Anita Hill and Evelynn Hammond

Anita Hill (top) discussed her new book, which is part memoir and part legal and cultural analysis, with Harvard’s Evelynn Hammonds.

Jon Chase/Harvard Staff Photographer

Nation & World

Anita Hill on ending gender harassment and violence

5 min read

Antidiscrimination policy scholar discusses her new book on legal, cultural shifts since her ’91 testimony in Clarence Thomas hearings

Paulette Barnes’ legal victory in 1977 was a landmark sexual harassment case and should have mattered more and sooner, Brandeis Professor Anita Hill said Thursday during an online talk sponsored by Harvard Radcliffe Institute.

Barnes sued the Environmental Protection Agency for eliminating her position after she rejected her boss’s sexual advances. She lost in a lower court but won on appeal in an opinion written by famed federal Judge Spottswood W. Robinson III.

That opinion captured “the workplace power dynamics that culminated in the suit,” Hill said, reading from her new book, “Believing: Our Thirty-Year Journey to End Gender Violence.” It was the first time, she continued, the law had linked “the relatively new claim of sexual harassment to more developed race discrimination law,” affording it the “same degree of social concern.”

The case should have revolutionized how society and the law treated such bias, said Hill, an expert on antidiscrimination law and policy. But over the ensuing decades, that linkage was largely ignored, leaving women vulnerable to such behavior in and out of the workplace and facing “denial and dismissiveness” of their claims. That includes Hill herself, who famously recounted her own struggles before an unconvinced Senate Judiciary Committee in 1991 when she accused then-Supreme Court nominee Clarence Thomas of sexual harassment, she said.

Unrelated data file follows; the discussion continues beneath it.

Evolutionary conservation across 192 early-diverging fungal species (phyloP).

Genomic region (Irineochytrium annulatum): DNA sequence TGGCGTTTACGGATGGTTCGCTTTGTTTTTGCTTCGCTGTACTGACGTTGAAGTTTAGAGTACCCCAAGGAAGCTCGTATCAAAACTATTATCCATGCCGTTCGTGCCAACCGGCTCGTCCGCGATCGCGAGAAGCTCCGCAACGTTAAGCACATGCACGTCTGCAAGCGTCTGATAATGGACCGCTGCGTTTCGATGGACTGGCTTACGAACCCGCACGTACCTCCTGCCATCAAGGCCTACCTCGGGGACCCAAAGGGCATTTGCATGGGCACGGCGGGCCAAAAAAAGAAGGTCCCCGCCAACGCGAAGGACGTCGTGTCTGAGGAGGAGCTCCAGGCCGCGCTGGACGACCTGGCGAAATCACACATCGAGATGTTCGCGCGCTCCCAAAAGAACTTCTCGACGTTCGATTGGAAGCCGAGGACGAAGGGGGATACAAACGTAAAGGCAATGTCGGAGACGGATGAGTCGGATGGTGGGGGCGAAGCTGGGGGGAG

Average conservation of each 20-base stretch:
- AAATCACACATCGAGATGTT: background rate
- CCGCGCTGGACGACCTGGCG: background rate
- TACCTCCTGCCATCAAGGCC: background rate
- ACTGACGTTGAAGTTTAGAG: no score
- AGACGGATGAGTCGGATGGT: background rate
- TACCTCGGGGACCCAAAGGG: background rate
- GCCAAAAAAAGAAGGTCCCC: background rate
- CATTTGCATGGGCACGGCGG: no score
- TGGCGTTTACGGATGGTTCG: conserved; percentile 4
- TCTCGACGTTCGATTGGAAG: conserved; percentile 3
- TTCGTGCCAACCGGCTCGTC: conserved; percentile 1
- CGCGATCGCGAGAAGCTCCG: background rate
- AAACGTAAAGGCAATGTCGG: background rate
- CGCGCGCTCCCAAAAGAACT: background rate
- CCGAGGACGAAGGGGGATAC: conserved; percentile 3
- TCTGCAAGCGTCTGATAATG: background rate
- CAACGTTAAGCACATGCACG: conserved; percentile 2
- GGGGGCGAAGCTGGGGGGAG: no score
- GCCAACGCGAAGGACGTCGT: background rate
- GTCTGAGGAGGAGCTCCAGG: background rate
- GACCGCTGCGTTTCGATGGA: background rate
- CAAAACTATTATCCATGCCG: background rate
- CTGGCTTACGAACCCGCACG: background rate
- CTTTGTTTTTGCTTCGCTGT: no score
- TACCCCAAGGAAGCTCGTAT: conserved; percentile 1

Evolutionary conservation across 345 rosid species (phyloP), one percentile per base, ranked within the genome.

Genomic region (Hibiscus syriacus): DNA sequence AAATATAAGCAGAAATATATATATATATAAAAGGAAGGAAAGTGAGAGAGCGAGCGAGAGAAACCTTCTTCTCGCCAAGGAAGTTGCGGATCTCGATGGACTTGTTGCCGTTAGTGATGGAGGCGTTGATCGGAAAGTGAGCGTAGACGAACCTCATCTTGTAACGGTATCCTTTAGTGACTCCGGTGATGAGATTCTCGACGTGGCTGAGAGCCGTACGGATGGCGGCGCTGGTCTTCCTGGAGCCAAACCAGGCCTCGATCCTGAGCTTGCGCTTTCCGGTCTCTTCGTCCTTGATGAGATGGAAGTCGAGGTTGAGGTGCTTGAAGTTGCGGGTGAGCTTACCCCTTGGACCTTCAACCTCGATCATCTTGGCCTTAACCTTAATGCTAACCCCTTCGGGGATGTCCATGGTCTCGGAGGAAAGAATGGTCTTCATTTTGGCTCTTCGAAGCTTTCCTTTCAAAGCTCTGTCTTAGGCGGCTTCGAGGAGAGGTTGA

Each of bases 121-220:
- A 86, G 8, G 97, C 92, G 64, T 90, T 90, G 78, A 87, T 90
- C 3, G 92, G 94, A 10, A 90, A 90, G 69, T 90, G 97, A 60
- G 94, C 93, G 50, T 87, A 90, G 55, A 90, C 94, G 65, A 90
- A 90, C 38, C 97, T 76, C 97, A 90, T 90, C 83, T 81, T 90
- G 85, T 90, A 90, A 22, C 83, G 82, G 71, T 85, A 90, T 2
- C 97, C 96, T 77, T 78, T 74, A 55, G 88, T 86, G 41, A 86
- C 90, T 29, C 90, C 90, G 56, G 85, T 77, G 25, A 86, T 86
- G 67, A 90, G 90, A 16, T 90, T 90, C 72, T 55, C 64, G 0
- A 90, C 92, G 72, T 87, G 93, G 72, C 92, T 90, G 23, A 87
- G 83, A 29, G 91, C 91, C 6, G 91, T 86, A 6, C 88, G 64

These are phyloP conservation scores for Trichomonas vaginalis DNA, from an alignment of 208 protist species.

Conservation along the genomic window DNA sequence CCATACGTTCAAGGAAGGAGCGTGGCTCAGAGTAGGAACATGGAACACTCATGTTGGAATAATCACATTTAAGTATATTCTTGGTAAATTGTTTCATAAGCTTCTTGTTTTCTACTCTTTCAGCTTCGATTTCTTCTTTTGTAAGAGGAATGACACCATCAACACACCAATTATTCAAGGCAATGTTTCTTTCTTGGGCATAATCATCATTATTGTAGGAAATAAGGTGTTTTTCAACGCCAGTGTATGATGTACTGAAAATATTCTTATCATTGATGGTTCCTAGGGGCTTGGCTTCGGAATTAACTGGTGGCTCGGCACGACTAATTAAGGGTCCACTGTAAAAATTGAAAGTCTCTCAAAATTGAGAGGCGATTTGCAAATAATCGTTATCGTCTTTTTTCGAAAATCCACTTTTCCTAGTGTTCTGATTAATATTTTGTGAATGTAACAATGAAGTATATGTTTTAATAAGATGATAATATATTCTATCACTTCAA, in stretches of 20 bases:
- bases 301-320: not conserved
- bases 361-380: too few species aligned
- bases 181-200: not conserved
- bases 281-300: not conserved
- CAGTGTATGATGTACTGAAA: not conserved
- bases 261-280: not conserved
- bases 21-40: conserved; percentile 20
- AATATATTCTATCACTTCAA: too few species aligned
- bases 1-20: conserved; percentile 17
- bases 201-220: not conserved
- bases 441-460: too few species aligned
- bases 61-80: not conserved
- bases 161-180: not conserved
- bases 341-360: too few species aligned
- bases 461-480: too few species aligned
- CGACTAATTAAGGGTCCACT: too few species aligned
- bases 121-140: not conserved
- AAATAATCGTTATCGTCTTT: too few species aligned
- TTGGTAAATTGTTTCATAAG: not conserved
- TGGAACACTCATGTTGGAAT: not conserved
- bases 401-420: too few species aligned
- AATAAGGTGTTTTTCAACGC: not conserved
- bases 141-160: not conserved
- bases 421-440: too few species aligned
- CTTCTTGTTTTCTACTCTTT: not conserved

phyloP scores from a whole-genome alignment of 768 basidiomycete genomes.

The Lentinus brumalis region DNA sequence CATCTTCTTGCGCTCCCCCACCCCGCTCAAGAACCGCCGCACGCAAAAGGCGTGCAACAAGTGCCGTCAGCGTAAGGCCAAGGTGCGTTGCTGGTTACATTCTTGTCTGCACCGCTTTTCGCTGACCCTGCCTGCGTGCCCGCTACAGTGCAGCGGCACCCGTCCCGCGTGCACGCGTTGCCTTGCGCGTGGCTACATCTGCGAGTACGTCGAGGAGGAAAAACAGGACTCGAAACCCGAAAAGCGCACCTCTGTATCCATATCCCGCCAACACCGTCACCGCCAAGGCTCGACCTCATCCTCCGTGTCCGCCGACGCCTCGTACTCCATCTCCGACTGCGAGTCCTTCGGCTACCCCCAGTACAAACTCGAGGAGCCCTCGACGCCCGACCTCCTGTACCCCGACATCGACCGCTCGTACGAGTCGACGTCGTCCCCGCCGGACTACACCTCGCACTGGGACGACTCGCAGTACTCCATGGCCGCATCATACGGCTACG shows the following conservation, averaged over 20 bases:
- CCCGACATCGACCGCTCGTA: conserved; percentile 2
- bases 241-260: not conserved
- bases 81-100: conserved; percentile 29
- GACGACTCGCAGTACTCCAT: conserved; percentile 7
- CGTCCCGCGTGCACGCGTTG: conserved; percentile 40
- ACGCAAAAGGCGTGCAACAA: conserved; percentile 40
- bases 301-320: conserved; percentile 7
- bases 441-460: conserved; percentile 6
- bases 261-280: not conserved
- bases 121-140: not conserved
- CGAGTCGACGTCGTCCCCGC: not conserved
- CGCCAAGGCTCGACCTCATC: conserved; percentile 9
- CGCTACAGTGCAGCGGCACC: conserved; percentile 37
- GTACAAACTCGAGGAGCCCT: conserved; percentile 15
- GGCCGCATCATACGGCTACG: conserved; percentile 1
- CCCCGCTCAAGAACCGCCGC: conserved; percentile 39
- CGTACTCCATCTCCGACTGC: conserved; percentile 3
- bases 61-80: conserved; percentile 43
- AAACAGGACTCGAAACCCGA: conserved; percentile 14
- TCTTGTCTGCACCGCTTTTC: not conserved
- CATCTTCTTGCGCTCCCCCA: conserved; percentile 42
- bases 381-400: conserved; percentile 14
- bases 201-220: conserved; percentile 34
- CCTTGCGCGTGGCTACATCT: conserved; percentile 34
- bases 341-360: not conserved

Hill said it took others in politics and the law much longer to connect race and sexual discrimination the way Robinson had. That was in part because concepts such as intersectionality had yet to be introduced into the cultural conversation. That lack of understanding, she said, was on display in her case when the senators listening to her testimony “didn’t understand the connection, couldn’t see where my experience with sexual harassment fit with any kind of legal concern that should be raised, or any kind of ethical concern or conflict,” because they couldn’t understand the vulnerability of women in such workplaces.

Radcliffe Dean Tomiko Brown-Nagin, who introduced Hill, and Professor Evelynn Hammonds, who moderated the discussion, noted that the conversation was particularly timely given the backdrop of a lawsuit alleging misconduct by a Harvard professor, one of several high-profile cases that in recent years have drawn attention to the persistence of gender discrimination as a national and global issue.

“A conversation on the issue of gender-based violence with Anita Hill, who has spoken truth to power for 30 years, could not be more important today,” Brown-Nagin said. “My position is that as an institution of higher education, we must seize opportunities to explore issues like this and to engage deeply and openly.”